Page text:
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Summary of Expences.

we would pay for every extra day, besides the five, we might detain the carriage: the driver, on his part, covenanting to pay the Barriere of the Simplon, twelve francs, and all other Barrieres, bridges, &c. &c. and to provide two, three, or four, horses as necessary.

One reason of the great cost of travelling in Switzerland is the practice of paying the expenses of every vehicle back to the place from which it was hired.—Thus we pay for our carriage back again to Geneva.

In leaving Switzerland, I cannot testify to the supposed cheapness of that part of the country which I have seen; having found all charges equally high as at Paris, and accommodation certainly inferior. I ought perhaps to except Chamouni, where we had an excellent dinner, including a bottle of very good Vin Ordinaire, for three francs, with other matters in proportion, at the Hotel de Londres.

It was in the neighbourhood of Martigny and in the Haut, and Bas, Valais, that we found those pitiable objects termed Cretins. They are, for the most part, ideotic; sometimes deaf and dumb; and distinguished by the strange personal defect of a Goitre, or swelling in the throat. Though I have understood that this excrescence will sometimes reach to the chest, I saw nothing so extreme. But I observed that almost all the people hereabout

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have a swollen throat, more, or less. Among other assigned causes is the excessive coldness of the water they drink, with the dampness of the situation.


The Simplon.




PASSAGE of the Simplon.-Hitherto I have been traversing Alpine Heights, accessible as one would suppose only to goats-roads of rocks alonestaircases of stones-heaps of granites rudely tumbled up and down-torrents passed by slender planks, or limbs of trees-and paths where carriage wheels ne'er rolled. In all these difficulties, presupposing a little courage and presence of mind, so that one need not say—

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Least my brain turn, and the deficient sight
Topple down headlong;"

the better rule, in my judgment, is to leave your mule at perfect liberty, with which is combined the advantage of seeing, in full freedom, all the surrounding landscape; impracticable in walking, our entire attention being engrossed by the care of placing our feet most cautiously.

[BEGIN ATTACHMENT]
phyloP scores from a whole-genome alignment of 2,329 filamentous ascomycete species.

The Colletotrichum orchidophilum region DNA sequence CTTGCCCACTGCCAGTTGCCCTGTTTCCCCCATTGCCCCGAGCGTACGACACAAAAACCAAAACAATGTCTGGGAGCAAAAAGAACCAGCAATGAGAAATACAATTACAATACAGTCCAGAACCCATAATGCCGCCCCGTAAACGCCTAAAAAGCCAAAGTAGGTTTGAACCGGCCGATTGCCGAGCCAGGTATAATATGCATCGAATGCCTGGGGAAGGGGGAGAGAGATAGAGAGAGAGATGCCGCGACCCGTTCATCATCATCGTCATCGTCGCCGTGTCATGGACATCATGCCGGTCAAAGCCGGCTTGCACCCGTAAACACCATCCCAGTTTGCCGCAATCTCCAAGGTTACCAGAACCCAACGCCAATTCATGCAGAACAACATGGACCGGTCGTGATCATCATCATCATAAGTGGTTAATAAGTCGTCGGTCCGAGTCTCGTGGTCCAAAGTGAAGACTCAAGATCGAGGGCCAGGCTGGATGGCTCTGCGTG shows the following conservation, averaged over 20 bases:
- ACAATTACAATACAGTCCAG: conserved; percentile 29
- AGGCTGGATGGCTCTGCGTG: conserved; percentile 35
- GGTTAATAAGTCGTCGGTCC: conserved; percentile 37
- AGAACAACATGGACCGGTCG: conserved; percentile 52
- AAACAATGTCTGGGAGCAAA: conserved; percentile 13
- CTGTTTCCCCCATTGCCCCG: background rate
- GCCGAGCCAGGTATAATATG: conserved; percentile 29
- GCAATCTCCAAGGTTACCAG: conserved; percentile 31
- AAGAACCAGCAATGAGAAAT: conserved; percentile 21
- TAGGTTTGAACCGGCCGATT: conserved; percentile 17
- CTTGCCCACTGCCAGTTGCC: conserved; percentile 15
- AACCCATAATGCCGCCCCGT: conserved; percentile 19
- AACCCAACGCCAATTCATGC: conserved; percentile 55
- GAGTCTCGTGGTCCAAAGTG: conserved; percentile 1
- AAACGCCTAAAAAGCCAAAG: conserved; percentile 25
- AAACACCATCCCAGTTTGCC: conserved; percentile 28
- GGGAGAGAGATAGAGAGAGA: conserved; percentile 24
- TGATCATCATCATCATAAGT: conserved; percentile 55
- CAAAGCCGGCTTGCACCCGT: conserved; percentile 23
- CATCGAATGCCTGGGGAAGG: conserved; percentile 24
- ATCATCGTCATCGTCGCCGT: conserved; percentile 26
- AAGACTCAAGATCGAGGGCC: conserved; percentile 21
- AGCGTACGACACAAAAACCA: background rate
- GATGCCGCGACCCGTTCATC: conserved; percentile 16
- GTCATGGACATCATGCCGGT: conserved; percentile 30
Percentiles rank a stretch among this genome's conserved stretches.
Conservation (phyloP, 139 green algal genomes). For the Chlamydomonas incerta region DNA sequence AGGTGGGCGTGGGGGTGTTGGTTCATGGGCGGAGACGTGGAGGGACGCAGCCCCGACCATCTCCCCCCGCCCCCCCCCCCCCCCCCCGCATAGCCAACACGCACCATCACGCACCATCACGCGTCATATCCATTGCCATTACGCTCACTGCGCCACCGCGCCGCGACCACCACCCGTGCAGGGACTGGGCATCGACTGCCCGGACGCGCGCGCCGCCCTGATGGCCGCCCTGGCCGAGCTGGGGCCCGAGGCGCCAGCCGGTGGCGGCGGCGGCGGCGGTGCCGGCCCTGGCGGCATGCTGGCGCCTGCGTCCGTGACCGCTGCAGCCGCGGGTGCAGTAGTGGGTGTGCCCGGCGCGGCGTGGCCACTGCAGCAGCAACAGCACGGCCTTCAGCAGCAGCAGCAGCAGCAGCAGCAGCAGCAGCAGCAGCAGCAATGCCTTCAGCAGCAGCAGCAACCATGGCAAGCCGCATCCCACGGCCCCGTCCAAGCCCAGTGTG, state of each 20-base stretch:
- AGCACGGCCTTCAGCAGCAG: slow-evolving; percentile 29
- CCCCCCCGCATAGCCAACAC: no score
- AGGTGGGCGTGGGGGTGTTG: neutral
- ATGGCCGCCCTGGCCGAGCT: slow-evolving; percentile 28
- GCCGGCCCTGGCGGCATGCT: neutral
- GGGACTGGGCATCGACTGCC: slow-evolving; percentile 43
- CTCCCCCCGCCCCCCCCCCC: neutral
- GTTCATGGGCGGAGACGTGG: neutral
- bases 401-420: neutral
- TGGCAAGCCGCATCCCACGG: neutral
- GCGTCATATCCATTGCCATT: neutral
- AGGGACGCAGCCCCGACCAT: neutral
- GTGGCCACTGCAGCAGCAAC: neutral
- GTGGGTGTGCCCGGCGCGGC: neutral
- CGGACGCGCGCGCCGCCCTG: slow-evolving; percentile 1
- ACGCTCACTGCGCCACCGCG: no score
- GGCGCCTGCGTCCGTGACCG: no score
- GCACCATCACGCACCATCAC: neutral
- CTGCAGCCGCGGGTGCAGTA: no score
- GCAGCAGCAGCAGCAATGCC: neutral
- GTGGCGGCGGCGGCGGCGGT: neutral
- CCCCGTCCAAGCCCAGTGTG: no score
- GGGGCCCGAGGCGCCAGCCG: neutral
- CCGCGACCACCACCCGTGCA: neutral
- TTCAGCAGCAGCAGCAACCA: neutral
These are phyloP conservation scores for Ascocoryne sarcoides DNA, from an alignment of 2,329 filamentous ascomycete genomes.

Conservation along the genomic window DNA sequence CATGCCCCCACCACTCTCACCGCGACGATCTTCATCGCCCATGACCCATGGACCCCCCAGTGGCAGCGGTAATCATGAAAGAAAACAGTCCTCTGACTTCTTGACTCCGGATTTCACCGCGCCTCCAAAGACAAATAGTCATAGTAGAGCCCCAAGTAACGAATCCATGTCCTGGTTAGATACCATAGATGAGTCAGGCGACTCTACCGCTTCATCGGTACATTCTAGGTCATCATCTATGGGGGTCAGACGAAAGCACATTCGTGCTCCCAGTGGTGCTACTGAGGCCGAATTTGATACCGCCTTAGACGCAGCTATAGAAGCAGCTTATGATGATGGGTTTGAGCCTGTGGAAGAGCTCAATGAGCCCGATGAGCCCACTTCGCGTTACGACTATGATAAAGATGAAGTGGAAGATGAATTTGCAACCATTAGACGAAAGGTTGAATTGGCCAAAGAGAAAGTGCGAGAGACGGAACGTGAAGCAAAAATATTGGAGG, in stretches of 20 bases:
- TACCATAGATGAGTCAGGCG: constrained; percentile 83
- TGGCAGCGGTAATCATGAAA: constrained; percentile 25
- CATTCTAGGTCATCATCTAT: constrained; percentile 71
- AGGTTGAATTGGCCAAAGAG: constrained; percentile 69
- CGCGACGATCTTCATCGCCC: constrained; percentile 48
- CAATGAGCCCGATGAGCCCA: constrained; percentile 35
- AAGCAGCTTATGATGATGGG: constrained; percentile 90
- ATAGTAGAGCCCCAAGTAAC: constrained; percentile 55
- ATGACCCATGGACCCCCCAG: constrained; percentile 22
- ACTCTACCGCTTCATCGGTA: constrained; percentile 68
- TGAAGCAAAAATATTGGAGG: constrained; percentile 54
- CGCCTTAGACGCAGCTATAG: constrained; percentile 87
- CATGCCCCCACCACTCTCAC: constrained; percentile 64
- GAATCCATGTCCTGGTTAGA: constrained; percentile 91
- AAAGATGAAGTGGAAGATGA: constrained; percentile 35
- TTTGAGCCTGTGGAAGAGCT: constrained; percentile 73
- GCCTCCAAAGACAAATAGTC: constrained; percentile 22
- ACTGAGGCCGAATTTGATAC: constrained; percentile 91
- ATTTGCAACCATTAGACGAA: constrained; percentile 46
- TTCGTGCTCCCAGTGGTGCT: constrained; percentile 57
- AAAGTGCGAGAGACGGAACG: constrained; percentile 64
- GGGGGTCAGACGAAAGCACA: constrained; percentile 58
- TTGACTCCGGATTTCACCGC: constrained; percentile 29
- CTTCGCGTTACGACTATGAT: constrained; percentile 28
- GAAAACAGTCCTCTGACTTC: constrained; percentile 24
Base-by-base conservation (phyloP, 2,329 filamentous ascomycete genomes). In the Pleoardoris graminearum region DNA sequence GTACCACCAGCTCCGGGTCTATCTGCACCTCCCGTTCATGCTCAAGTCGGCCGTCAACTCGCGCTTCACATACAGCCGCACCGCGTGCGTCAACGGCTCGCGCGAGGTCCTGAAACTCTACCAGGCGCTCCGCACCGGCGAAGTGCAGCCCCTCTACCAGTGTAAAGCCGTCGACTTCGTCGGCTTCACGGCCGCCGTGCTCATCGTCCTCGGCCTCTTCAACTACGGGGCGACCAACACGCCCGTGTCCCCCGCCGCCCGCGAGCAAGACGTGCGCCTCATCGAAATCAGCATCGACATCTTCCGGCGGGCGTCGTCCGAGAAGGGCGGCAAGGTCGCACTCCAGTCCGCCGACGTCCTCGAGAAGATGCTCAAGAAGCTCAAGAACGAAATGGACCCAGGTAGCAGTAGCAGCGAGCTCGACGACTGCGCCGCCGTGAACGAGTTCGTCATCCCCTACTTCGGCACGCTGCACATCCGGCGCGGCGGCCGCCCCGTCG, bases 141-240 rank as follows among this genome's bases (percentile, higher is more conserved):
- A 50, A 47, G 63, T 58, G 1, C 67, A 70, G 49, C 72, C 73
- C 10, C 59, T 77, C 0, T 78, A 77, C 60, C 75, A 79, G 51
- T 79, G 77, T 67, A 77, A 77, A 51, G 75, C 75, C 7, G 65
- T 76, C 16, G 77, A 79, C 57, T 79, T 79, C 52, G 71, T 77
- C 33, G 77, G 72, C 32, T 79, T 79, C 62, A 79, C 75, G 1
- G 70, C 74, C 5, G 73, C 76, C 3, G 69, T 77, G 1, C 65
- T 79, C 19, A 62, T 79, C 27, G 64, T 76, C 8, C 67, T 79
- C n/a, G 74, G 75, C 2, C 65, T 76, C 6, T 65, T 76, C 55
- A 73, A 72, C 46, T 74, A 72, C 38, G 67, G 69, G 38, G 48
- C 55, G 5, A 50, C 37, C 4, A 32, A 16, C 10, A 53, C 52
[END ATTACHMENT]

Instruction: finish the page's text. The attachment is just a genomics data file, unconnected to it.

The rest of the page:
But I have now to give a brief description of a

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pass, which was formerly such as the others are, yet now is as easy as they are rough.

In the year 1801 Napoleon projected, and in 1805 finished, a complete military road into Italy over the hitherto inaccessible precipices of the Simplon. Soon after leaving Brigg, the road commences insensibly ascending you mount to the highest points of the pass; to the inn at an elevation of 3216 feet above the level of the Mediterranean; and to the village at 4548. Throughout this stupendous ascent, and thence downwards to Duomo d'Ossola, a length of thirty-five miles, one uniform breadth is maintained of twenty-five Paris feet.

Its direction is one continued winding way, the road always smooth, and its ascent, equally with its descent, so gradual, that at no point is it necessary to lock the carriage wheels.

This Chaussée has been considered as one of Bonaparte's most splendid achievements, and as one of the most astonishing triumphs of human ingenuity, and powers, over the barriers of nature, It is indeed stupendous thus to walk with perfect ease amid the highest precipices, and most inaccessible heights; to look upwards, and to see your path in the clouds; to look downwards, and to behold your winding way in the gulphs below!

There are more than thirty bridges thrown across the torrents, and the chasms of the rock; but, where the mighty mass of impenetrable granite

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stretched its huge adamantine barriers athwart the path, and seemed to deny all further way; there, six long passages, or galleries, have either been hewn by manual labour through the imperishable granite; or effected by blasting it with gunpowder. On the Italian side 17,500 lb. were used for this purpose. The work was divided between French and Italian engineers, but the difficulties of perforation were far greater on the Italian side of territory than on the French. These arcades through the solid rock are of the length of from 80 paces to 202, or 1000 feet.

Such are some of the Herculean labours surmounted. The road is defended by palings, and short stone pillars at regular distances, and besides the walls below, which uphold the path, the rocks above are also fashioned into a smooth surface. At different stations there are six Refuges, which independently of the obvious meaning of the word are the residences appointed for the "cantonniers," or workmen employed to keep the roads in repair.

How can I attempt to describe the wild, and savage, yet sublime, scenery throughout! The stupendous mountains piled one above the other in the most fantastic forms, stretching to the skies, some capped with snows, some crowned with firs; the groves of larch and beech that line their precipitous sides, partly luxuriant with all the verdure of creation, and partly scathed, and blighted, by the piti

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